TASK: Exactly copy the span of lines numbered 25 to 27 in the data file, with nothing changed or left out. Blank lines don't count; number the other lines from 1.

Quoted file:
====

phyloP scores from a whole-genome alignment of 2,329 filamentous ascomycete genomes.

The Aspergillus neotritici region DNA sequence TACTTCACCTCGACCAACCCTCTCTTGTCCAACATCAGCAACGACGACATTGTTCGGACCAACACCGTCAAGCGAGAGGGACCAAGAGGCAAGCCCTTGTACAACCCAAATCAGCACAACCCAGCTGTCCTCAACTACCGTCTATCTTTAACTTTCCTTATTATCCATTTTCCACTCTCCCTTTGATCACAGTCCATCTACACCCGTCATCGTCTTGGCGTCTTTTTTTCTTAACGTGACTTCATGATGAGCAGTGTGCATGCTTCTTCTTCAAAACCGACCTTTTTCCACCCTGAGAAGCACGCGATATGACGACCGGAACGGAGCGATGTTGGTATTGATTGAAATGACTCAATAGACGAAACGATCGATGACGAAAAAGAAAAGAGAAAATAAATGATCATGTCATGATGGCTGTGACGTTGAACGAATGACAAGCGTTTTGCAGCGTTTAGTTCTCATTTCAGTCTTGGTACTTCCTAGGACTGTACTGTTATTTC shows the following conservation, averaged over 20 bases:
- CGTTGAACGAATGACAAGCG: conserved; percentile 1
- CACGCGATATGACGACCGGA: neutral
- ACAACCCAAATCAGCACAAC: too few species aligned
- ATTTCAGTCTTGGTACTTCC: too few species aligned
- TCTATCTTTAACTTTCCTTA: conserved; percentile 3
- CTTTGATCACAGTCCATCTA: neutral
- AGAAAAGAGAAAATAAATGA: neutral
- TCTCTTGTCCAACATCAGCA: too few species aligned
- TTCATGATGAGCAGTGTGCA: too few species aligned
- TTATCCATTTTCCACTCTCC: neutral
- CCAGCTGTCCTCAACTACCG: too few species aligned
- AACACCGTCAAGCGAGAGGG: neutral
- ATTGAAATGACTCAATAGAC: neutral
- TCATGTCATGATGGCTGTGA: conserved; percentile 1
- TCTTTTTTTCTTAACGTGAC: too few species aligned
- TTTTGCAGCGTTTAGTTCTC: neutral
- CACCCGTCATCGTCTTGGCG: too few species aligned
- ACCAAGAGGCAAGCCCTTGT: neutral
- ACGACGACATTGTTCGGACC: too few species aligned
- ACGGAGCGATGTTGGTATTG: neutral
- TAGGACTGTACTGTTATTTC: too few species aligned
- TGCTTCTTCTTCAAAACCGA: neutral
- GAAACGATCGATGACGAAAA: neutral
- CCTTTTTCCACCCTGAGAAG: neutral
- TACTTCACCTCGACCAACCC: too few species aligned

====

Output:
- GAAACGATCGATGACGAAAA: neutral
- CCTTTTTCCACCCTGAGAAG: neutral
- TACTTCACCTCGACCAACCC: too few species aligned